No fear of small countries with small markets
What's the better bet? The paper of Spain or the paper of UPS, which just raised its dividend?
By Jim Cramer, TheStreet
The companies are stronger than the countries. Plain and simple. I will take the common stock of Kinder Morgan Energy Partners (KMP) or Enterprise Products Partners (EPD) over the paper of Greece or Portugal any day of the week. Which is really the problem. Who needs the headache of the stuff?
Not only that, but a lot of our dividends are going higher after the companies turned out to be doing better than expected. The dividend boosts are running hot and heavy. The paper of Spain or the paper of United Parcel Service (UPS), which boosted its dividend Thursday? Is there really an issue?
I am a big believer in contagion when the contagion can affect demand, but as Doug Kass spells out this morning using some pretty smart data from Mike O'Rourke, we are dealing with small countries and small markets. In the 1996-1997 fiascos, our issues involved Russia, which had just raised a gigantic amount of capital, and Asia, which was taking in a huge amount of tech.
I am not minimizing anything. I have said repeatedly that 2010 will not be like 2009. The past year pretty much represented a remarkable turn everywhere on borrowed money. I am simply saying that the common stocks of so many companies represented great buys after they got hammered, and I am curiously wondering with a Chevron (CVX) yielding 4% and an HCP (HCP) giving you 6% and change -- one of my faves -- whether we should use their pain as our gain.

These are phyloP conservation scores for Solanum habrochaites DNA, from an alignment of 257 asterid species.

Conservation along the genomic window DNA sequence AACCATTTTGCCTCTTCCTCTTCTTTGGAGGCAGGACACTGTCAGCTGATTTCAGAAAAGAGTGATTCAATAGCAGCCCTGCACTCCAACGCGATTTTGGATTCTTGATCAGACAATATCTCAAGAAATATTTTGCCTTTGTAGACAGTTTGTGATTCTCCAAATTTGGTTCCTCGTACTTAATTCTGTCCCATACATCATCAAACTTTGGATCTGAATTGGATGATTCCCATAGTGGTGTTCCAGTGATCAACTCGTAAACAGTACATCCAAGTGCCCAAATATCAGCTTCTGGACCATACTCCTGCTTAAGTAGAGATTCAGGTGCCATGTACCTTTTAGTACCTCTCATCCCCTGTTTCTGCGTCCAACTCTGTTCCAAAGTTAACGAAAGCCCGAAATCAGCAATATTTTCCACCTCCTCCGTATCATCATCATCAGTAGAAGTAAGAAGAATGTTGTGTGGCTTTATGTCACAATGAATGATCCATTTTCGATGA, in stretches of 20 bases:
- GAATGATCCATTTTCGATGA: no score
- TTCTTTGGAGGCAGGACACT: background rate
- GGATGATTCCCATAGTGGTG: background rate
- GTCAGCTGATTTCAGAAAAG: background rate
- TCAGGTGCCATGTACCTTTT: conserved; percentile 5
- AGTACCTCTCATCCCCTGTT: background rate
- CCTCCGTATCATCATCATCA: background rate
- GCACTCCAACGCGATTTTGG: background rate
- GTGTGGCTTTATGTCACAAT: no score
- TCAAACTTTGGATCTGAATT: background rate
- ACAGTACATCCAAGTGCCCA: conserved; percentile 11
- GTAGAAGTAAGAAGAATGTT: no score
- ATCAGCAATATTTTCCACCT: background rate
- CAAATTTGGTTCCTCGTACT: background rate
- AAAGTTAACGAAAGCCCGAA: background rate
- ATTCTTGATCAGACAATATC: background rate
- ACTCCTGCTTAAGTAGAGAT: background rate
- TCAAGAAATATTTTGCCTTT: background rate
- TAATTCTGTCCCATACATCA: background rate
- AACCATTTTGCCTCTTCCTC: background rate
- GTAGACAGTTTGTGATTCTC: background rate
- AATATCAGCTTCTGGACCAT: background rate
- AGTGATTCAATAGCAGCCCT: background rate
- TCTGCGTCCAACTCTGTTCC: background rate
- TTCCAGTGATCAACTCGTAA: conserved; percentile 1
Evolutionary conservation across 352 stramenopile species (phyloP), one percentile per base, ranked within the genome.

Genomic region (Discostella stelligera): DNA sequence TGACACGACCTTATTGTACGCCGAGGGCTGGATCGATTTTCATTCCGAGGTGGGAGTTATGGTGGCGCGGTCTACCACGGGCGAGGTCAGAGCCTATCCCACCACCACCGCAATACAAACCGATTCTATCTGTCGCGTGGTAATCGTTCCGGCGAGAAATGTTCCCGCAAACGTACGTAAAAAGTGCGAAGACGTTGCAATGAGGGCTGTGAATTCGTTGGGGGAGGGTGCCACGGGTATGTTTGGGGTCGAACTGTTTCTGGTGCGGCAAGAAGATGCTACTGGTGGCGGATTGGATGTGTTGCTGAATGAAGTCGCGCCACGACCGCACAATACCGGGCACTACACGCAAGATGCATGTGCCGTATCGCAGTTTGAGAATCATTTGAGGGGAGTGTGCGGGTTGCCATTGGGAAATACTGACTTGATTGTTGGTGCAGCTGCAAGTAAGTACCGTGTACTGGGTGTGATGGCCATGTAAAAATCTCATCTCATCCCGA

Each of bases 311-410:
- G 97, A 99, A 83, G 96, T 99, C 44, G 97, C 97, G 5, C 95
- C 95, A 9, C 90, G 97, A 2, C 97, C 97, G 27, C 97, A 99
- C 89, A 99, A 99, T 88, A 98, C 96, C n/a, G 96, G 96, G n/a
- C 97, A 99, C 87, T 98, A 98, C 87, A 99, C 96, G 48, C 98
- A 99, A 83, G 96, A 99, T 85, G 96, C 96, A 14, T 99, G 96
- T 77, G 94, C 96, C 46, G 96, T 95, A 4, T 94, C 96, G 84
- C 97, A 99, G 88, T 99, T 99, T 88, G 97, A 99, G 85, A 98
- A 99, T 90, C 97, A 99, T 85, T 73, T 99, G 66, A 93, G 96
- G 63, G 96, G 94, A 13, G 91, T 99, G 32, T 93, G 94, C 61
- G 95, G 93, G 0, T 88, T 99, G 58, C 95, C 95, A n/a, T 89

The usual caveat: When I see the run in copper, for example, and I know it is driven by hedge funds, I want to short Freeport-McMoRan (FCX), a company without a dividend that just ran fivefold, and I don't want to be in a steel stock like U.S. Steel (X), which had a similar move.
But companies like Inergy (NRGY) are beginning to be bought.
You can stay away from the non-dividend plays, or you can go after the companies that just reported superior earnings with multiyear visibility, a la Boeing (BA), or the drillers, all of which signaled better times ahead and bet that Greece, Spain, Portugal and whoever is next -- Italy? -- won't hurt you.
What will hurt you is your fellow shareholder, the one who owns copper on margin, the one who has been playing oil in big tankers.
They are your enemy, not these tiny countries that are smaller than Exxon (XOM).
At the time of publication, Cramer was long Chevron.
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Why are stronger numbers considered bad news? Investors are worried about the impact on inflation and interest rates.
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